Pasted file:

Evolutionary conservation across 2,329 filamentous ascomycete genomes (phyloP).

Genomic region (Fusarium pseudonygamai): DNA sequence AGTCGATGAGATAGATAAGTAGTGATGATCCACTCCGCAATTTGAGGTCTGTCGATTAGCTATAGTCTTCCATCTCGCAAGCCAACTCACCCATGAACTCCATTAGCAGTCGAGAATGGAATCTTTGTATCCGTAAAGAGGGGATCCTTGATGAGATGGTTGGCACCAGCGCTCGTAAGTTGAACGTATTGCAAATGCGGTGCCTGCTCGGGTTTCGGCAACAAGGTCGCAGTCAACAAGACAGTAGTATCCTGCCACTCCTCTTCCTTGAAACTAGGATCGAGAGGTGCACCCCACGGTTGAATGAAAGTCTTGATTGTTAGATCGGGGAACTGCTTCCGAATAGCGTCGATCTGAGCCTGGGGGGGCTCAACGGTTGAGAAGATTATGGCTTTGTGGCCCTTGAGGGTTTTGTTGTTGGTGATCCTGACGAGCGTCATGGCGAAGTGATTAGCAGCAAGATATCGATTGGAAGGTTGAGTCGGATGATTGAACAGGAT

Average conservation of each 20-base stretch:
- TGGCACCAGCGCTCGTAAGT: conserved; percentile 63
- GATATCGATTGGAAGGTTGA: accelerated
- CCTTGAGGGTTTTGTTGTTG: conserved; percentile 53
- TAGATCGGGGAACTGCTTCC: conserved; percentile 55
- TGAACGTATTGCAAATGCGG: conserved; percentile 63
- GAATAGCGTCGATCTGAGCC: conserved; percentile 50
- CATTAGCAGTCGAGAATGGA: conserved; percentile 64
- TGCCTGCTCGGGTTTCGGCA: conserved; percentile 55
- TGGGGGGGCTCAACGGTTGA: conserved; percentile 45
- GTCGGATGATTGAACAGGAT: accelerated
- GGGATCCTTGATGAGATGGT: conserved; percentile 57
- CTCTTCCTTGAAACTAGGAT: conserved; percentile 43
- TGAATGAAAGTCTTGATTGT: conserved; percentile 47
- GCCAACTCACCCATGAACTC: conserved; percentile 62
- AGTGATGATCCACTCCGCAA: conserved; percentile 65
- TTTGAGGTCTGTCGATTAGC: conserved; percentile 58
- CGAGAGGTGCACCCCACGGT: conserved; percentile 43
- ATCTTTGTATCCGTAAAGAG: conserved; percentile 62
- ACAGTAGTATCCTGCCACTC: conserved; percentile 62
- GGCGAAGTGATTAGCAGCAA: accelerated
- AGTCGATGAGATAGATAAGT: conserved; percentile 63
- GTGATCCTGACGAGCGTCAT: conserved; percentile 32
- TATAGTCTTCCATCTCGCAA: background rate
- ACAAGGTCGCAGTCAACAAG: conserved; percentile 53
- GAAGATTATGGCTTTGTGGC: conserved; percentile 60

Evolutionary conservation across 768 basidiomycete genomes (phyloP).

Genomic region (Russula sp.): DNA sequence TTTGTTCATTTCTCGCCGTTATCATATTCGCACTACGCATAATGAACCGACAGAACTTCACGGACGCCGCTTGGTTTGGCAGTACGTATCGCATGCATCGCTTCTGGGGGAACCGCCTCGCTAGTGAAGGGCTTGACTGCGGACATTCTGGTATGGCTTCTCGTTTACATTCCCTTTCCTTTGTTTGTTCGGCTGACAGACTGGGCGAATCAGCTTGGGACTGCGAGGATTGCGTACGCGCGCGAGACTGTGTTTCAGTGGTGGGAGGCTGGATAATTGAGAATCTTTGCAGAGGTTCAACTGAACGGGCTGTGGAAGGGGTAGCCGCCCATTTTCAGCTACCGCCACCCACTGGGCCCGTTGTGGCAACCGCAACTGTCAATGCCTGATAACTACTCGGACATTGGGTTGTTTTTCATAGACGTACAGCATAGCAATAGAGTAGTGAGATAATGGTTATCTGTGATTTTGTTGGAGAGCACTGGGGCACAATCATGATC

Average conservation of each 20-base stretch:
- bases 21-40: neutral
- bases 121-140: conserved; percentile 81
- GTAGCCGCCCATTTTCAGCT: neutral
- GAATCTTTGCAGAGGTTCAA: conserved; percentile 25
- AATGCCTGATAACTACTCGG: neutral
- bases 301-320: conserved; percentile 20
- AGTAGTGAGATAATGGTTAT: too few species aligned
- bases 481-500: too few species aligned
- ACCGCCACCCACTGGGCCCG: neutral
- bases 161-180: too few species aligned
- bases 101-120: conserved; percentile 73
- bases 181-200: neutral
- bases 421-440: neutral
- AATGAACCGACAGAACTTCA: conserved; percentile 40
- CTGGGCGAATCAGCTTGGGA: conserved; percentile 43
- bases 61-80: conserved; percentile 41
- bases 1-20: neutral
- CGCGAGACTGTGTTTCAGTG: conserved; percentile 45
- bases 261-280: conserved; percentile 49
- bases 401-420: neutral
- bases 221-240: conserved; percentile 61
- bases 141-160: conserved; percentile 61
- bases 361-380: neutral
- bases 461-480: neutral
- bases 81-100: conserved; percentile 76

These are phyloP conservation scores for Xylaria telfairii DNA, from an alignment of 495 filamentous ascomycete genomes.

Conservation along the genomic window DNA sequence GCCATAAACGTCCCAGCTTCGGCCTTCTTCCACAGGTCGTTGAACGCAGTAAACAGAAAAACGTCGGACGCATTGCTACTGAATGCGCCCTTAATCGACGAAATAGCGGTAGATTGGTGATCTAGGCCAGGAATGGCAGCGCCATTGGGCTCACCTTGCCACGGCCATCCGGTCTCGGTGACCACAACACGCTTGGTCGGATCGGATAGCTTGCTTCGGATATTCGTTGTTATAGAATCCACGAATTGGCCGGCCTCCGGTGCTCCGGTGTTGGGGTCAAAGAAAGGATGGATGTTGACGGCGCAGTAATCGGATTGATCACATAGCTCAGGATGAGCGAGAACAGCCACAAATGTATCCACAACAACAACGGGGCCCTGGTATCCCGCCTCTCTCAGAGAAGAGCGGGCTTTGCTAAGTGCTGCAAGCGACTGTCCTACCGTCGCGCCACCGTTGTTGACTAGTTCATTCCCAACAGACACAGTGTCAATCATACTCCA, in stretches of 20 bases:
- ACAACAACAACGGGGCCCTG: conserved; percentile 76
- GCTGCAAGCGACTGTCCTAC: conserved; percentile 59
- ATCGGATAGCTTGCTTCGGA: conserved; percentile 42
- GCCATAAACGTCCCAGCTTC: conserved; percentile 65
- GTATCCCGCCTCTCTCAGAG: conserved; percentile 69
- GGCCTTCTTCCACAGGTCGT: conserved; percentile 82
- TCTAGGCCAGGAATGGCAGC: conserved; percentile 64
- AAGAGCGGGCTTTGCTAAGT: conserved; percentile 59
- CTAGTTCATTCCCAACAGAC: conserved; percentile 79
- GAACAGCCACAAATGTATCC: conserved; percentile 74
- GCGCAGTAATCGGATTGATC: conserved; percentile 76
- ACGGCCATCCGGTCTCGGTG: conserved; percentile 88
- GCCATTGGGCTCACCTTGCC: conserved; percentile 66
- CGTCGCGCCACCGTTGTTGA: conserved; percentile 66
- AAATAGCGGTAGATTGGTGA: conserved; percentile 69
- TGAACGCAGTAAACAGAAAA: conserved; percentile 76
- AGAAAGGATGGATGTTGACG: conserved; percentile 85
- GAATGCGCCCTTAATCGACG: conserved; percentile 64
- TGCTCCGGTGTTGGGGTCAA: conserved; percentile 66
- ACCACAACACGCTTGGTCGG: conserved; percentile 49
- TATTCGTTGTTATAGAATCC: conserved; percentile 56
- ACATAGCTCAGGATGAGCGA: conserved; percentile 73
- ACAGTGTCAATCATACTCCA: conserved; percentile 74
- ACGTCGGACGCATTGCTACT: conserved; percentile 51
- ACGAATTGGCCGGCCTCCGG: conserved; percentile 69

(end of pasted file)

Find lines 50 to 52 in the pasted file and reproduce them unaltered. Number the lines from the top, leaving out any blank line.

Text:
- bases 261-280: conserved; percentile 49
- bases 401-420: neutral
- bases 221-240: conserved; percentile 61